Is it a true breed or just an extension of ABC? Nobody really knows. But Aussie breeders claim that ABC crosses can produce vine-like mutations in the plant. This includes the ability to form stems that wrap in a pattern around each other.

The mutation is extremely rare. It may only exist because of deliberate breeding to trigger this effect. While this trait is interesting, it is not advantageous to yield or cannabinoid concentration. No commercial strains currently incorporate this mutation.


Most flower sites on cannabis plants occur at the nodes, where the stalks originate. However, leaf buds occur at the base of the leaves themselves. This is an unusual (if pretty) mutation. It can also be advantageous to yield because the plant grows more bud sites. However, experienced growers tend to remove them as they form; they take up nutrients that can otherwise nourish the main flower sites.

Leaf Buds Cannabis Mutation


Polyploids in nature are organisms that possess double the number of chromosomes than their non-mutant genetic twins. This trait can sometimes be fixed into plant species via selective breeding. Cannabis plants can spontaneously develop polyploidism. It can also be induced in plants via treatment with a powerful chemical called colchicine.

This is a hugely useful trait for significantly increasing THC production, as well as yield. Extra-large plants produce extra-large buds, of course. At this time, there are no true-breeding strains with this mutation that have been stabilised.


This is a common mutation, particularly in hybrid strains. The plant develops into a truly massive form - much like a tree. These massive cannabis plants look like indicas, but have the height of tropical sativas. This phenotype has one massive stalk that can grow up to 4m high. The plant looks either like a Christmas tree or a candelabra. The leaves are narrow, unlike the wider leaves of landrace  sativas. While the plant is absolutely impressive and yields are prodigious, its height is a disadvantage in indoor grows.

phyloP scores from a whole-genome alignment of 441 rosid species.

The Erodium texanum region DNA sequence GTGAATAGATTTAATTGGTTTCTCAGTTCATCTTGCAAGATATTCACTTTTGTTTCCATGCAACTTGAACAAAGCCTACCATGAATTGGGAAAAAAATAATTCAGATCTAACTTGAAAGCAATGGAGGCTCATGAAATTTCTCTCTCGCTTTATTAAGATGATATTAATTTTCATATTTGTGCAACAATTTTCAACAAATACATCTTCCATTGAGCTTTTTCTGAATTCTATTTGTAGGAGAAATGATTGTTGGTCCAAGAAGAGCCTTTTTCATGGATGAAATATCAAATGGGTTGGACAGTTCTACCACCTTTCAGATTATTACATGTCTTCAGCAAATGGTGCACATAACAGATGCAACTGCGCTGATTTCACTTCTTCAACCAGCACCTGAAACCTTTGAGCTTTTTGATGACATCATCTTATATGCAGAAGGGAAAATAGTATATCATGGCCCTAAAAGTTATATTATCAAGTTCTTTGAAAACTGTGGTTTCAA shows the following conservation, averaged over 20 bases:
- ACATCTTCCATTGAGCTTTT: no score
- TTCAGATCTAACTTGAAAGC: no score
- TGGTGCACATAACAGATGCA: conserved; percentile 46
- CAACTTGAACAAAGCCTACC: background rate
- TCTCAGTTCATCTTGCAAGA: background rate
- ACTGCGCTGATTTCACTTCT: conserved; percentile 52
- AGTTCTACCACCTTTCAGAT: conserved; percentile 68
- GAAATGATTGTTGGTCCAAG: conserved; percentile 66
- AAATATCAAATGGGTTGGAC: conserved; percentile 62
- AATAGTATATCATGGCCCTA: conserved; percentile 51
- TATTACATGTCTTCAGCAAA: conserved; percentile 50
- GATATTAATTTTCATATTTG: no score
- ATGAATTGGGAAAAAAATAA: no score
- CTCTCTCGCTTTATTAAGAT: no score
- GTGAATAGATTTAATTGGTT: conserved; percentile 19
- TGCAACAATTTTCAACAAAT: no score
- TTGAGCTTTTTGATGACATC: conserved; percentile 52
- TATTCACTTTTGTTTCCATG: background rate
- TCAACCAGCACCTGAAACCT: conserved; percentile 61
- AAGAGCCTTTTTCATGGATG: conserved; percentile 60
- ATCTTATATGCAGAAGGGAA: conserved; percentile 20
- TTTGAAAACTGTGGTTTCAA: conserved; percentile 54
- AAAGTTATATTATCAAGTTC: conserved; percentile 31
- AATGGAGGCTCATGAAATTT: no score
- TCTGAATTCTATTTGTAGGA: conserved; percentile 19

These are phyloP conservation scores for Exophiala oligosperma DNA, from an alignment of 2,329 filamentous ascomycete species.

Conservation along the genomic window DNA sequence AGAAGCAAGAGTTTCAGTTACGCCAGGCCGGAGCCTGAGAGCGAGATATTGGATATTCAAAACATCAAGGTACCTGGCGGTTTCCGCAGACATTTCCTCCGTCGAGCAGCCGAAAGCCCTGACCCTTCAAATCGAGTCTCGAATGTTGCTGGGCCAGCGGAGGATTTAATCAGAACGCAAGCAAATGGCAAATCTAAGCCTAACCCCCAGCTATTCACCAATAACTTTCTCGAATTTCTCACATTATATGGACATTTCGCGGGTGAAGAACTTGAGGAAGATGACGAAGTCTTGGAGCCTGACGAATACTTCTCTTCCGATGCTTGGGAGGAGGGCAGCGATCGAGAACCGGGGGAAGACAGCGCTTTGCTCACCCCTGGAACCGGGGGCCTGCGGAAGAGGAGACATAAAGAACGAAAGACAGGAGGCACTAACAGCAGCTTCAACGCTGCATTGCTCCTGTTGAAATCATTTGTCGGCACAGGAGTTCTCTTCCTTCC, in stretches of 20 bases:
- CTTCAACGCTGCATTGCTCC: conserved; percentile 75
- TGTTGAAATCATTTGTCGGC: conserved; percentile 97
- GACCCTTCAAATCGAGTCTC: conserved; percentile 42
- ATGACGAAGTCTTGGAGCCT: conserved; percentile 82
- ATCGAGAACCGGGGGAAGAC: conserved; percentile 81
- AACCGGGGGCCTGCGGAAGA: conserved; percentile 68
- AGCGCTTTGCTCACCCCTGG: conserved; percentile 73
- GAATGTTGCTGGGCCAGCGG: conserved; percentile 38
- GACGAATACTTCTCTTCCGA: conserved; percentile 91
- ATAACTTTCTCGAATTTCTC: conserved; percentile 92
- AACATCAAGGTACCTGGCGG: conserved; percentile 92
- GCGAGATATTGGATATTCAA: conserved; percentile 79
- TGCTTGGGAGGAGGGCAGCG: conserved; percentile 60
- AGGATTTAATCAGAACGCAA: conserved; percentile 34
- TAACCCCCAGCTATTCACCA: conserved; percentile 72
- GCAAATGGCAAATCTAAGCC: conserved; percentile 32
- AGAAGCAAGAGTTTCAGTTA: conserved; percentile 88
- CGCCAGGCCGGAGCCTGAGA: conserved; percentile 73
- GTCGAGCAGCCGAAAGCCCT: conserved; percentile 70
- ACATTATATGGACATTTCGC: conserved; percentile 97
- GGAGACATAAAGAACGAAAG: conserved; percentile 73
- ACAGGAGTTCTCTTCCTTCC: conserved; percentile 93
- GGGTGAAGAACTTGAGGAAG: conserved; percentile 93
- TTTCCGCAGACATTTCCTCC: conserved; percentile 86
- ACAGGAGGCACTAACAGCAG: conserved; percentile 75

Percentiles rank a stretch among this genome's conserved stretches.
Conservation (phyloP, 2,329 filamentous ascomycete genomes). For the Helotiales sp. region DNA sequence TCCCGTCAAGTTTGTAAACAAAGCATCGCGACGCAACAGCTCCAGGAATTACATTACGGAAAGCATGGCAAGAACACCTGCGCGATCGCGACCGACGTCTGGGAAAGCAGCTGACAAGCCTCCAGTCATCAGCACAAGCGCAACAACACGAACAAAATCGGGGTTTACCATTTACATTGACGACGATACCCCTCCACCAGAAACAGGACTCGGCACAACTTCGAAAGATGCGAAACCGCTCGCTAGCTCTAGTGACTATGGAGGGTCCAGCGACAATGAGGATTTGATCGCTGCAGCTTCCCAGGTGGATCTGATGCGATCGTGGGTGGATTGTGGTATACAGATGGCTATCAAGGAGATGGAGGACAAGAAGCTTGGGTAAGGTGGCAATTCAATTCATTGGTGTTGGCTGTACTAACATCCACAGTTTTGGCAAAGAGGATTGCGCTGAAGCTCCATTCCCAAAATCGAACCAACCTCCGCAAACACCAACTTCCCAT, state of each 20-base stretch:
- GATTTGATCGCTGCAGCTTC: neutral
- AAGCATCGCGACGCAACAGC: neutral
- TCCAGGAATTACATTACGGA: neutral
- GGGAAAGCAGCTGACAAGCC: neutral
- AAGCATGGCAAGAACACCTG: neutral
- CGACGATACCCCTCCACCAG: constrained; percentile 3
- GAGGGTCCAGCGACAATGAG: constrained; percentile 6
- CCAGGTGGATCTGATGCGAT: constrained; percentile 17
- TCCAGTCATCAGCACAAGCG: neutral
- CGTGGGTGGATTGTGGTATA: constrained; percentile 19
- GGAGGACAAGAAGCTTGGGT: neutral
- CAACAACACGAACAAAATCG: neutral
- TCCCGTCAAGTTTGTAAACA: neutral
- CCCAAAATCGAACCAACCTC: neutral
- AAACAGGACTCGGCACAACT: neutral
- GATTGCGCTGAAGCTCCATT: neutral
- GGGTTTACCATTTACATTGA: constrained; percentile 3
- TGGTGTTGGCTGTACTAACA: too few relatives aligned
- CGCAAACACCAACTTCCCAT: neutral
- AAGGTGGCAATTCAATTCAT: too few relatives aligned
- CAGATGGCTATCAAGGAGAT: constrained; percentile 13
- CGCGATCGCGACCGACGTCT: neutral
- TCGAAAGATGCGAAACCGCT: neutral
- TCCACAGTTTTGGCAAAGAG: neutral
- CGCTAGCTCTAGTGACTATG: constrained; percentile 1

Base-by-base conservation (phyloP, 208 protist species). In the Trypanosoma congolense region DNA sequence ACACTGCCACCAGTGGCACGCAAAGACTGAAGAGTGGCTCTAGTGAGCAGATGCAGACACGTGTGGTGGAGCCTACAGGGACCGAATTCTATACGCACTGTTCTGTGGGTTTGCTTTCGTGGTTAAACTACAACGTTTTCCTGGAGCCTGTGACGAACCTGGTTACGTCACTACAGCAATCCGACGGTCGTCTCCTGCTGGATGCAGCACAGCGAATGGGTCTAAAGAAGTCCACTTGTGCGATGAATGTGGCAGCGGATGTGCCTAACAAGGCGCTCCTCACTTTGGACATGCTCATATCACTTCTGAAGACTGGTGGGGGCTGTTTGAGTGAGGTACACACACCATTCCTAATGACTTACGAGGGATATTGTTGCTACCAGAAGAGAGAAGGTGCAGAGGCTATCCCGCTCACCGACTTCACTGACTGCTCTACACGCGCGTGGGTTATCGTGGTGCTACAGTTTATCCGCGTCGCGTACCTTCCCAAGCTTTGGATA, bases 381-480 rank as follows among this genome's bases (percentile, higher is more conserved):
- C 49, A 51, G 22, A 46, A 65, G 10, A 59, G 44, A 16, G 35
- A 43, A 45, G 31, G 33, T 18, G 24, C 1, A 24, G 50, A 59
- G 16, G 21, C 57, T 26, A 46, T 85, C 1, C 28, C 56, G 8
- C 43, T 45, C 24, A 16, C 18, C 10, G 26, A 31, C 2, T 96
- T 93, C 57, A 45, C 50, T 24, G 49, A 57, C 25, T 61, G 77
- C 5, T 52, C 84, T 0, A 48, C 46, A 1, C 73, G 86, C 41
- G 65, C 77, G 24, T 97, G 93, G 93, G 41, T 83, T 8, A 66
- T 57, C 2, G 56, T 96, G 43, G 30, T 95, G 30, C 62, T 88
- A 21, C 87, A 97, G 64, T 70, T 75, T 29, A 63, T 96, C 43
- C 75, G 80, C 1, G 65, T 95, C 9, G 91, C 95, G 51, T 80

This mutation is very common. Polyembryonic seeds contain more than one seedling. Once germinated, it will produce two taproots instead of one. If carefully handled, these seedlings can be successfully separated into two plants.

Strangely, one of the two plants will be a normal offspring of both mother and father. The other plant could be a descendant or a clone of the mother.

Three-seedling polyembryonic seeds have also been reported.

Despite its interesting biological marker and outcome, there is no real advantage to breeding plants with this trait. No effort has been made thus far to develop a true-breed with these characteristics.


This mutation is caused by calyces that grow stacked on top of each other. This creates a very oddly-shaped bud formation. This is not a detrimental mutation, but it is not necessarily beneficial either. This mutation breaks up the bud structure of the plant. Instead of growing into a rounded shape, the bud spreads out in an elongated way. It can also show that your plants are not ripening in the right way.

Heat and light stress can also cause this mutation. The calyxes literally form spires.

Foxtailing is not always an anomaly. Some Purple or Cole Train strains commonly produce foxtailed bud structures. Strains that hail from Colombia or Thailand also commonly exhibit these characteristics.